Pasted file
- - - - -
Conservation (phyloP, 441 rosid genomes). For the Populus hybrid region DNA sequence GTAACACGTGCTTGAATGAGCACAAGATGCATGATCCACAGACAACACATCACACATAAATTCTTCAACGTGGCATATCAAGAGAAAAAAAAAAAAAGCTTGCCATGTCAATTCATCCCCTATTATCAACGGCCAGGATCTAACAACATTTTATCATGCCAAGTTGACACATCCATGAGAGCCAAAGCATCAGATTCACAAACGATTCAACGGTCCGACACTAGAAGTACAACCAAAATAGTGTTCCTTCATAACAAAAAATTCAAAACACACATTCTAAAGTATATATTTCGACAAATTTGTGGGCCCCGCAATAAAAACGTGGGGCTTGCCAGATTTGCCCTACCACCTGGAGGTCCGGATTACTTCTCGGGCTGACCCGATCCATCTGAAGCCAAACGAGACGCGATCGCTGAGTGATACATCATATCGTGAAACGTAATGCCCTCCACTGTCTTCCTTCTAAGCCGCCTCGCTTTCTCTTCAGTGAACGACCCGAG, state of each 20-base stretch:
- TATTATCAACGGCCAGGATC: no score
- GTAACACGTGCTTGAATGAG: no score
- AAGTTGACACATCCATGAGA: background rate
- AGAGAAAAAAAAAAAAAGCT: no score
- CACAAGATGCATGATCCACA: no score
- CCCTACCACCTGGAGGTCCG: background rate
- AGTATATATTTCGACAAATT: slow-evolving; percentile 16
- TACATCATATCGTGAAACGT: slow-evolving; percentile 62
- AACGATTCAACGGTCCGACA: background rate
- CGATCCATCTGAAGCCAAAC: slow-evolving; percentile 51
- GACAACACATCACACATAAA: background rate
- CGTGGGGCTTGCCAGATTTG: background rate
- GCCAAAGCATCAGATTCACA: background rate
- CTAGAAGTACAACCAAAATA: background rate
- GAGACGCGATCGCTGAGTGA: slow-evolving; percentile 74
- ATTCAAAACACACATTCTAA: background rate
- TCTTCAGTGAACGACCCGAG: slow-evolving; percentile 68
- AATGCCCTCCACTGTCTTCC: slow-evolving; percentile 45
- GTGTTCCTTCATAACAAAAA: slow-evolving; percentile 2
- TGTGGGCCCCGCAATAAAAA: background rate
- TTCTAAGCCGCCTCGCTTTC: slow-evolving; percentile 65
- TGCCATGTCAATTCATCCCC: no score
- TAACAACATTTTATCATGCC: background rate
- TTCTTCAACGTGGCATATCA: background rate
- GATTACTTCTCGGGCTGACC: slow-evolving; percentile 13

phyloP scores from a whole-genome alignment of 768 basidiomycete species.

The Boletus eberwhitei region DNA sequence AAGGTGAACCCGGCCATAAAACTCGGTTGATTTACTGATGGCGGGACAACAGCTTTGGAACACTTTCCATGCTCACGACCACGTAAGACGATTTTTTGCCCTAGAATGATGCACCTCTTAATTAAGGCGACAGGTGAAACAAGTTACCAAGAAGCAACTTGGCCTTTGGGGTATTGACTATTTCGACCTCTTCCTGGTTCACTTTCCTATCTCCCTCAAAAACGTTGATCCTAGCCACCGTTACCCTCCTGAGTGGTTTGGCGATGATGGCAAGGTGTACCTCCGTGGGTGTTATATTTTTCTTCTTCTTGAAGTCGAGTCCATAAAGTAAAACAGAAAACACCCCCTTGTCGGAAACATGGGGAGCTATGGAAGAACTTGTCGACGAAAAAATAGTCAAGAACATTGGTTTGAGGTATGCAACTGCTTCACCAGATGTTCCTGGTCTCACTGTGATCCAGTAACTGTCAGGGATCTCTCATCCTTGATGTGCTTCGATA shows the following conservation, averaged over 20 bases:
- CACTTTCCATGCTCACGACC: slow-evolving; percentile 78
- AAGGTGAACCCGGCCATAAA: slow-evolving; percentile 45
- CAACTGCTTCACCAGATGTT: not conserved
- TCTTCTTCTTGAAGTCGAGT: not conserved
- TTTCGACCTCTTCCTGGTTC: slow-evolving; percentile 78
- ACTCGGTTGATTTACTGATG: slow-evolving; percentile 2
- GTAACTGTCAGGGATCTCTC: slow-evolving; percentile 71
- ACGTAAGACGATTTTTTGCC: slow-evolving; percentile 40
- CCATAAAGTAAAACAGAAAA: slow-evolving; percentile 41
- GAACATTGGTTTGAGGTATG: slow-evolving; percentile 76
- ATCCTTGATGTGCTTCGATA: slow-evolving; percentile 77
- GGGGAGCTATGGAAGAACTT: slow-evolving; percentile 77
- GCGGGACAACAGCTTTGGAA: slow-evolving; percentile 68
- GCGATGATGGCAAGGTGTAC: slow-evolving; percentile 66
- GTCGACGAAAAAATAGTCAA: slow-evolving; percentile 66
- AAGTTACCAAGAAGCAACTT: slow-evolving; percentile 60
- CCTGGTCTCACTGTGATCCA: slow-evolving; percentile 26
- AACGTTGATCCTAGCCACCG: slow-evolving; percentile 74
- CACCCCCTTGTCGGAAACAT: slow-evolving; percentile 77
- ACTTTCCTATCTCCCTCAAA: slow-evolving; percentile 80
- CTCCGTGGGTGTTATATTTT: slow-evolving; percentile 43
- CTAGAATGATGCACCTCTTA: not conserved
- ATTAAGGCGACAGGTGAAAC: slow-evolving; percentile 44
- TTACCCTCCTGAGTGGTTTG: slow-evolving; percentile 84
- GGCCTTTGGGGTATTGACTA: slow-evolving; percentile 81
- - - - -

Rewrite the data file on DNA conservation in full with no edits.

Conservation (phyloP, 441 rosid genomes). For the Populus hybrid region DNA sequence GTAACACGTGCTTGAATGAGCACAAGATGCATGATCCACAGACAACACATCACACATAAATTCTTCAACGTGGCATATCAAGAGAAAAAAAAAAAAAGCTTGCCATGTCAATTCATCCCCTATTATCAACGGCCAGGATCTAACAACATTTTATCATGCCAAGTTGACACATCCATGAGAGCCAAAGCATCAGATTCACAAACGATTCAACGGTCCGACACTAGAAGTACAACCAAAATAGTGTTCCTTCATAACAAAAAATTCAAAACACACATTCTAAAGTATATATTTCGACAAATTTGTGGGCCCCGCAATAAAAACGTGGGGCTTGCCAGATTTGCCCTACCACCTGGAGGTCCGGATTACTTCTCGGGCTGACCCGATCCATCTGAAGCCAAACGAGACGCGATCGCTGAGTGATACATCATATCGTGAAACGTAATGCCCTCCACTGTCTTCCTTCTAAGCCGCCTCGCTTTCTCTTCAGTGAACGACCCGAG, state of each 20-base stretch:
- TATTATCAACGGCCAGGATC: no score
- GTAACACGTGCTTGAATGAG: no score
- AAGTTGACACATCCATGAGA: background rate
- AGAGAAAAAAAAAAAAAGCT: no score
- CACAAGATGCATGATCCACA: no score
- CCCTACCACCTGGAGGTCCG: background rate
- AGTATATATTTCGACAAATT: slow-evolving; percentile 16
- TACATCATATCGTGAAACGT: slow-evolving; percentile 62
- AACGATTCAACGGTCCGACA: background rate
- CGATCCATCTGAAGCCAAAC: slow-evolving; percentile 51
- GACAACACATCACACATAAA: background rate
- CGTGGGGCTTGCCAGATTTG: background rate
- GCCAAAGCATCAGATTCACA: background rate
- CTAGAAGTACAACCAAAATA: background rate
- GAGACGCGATCGCTGAGTGA: slow-evolving; percentile 74
- ATTCAAAACACACATTCTAA: background rate
- TCTTCAGTGAACGACCCGAG: slow-evolving; percentile 68
- AATGCCCTCCACTGTCTTCC: slow-evolving; percentile 45
- GTGTTCCTTCATAACAAAAA: slow-evolving; percentile 2
- TGTGGGCCCCGCAATAAAAA: background rate
- TTCTAAGCCGCCTCGCTTTC: slow-evolving; percentile 65
- TGCCATGTCAATTCATCCCC: no score
- TAACAACATTTTATCATGCC: background rate
- TTCTTCAACGTGGCATATCA: background rate
- GATTACTTCTCGGGCTGACC: slow-evolving; percentile 13

phyloP scores from a whole-genome alignment of 768 basidiomycete species.

The Boletus eberwhitei region DNA sequence AAGGTGAACCCGGCCATAAAACTCGGTTGATTTACTGATGGCGGGACAACAGCTTTGGAACACTTTCCATGCTCACGACCACGTAAGACGATTTTTTGCCCTAGAATGATGCACCTCTTAATTAAGGCGACAGGTGAAACAAGTTACCAAGAAGCAACTTGGCCTTTGGGGTATTGACTATTTCGACCTCTTCCTGGTTCACTTTCCTATCTCCCTCAAAAACGTTGATCCTAGCCACCGTTACCCTCCTGAGTGGTTTGGCGATGATGGCAAGGTGTACCTCCGTGGGTGTTATATTTTTCTTCTTCTTGAAGTCGAGTCCATAAAGTAAAACAGAAAACACCCCCTTGTCGGAAACATGGGGAGCTATGGAAGAACTTGTCGACGAAAAAATAGTCAAGAACATTGGTTTGAGGTATGCAACTGCTTCACCAGATGTTCCTGGTCTCACTGTGATCCAGTAACTGTCAGGGATCTCTCATCCTTGATGTGCTTCGATA shows the following conservation, averaged over 20 bases:
- CACTTTCCATGCTCACGACC: slow-evolving; percentile 78
- AAGGTGAACCCGGCCATAAA: slow-evolving; percentile 45
- CAACTGCTTCACCAGATGTT: not conserved
- TCTTCTTCTTGAAGTCGAGT: not conserved
- TTTCGACCTCTTCCTGGTTC: slow-evolving; percentile 78
- ACTCGGTTGATTTACTGATG: slow-evolving; percentile 2
- GTAACTGTCAGGGATCTCTC: slow-evolving; percentile 71
- ACGTAAGACGATTTTTTGCC: slow-evolving; percentile 40
- CCATAAAGTAAAACAGAAAA: slow-evolving; percentile 41
- GAACATTGGTTTGAGGTATG: slow-evolving; percentile 76
- ATCCTTGATGTGCTTCGATA: slow-evolving; percentile 77
- GGGGAGCTATGGAAGAACTT: slow-evolving; percentile 77
- GCGGGACAACAGCTTTGGAA: slow-evolving; percentile 68
- GCGATGATGGCAAGGTGTAC: slow-evolving; percentile 66
- GTCGACGAAAAAATAGTCAA: slow-evolving; percentile 66
- AAGTTACCAAGAAGCAACTT: slow-evolving; percentile 60
- CCTGGTCTCACTGTGATCCA: slow-evolving; percentile 26
- AACGTTGATCCTAGCCACCG: slow-evolving; percentile 74
- CACCCCCTTGTCGGAAACAT: slow-evolving; percentile 77
- ACTTTCCTATCTCCCTCAAA: slow-evolving; percentile 80
- CTCCGTGGGTGTTATATTTT: slow-evolving; percentile 43
- CTAGAATGATGCACCTCTTA: not conserved
- ATTAAGGCGACAGGTGAAAC: slow-evolving; percentile 44
- TTACCCTCCTGAGTGGTTTG: slow-evolving; percentile 84
- GGCCTTTGGGGTATTGACTA: slow-evolving; percentile 81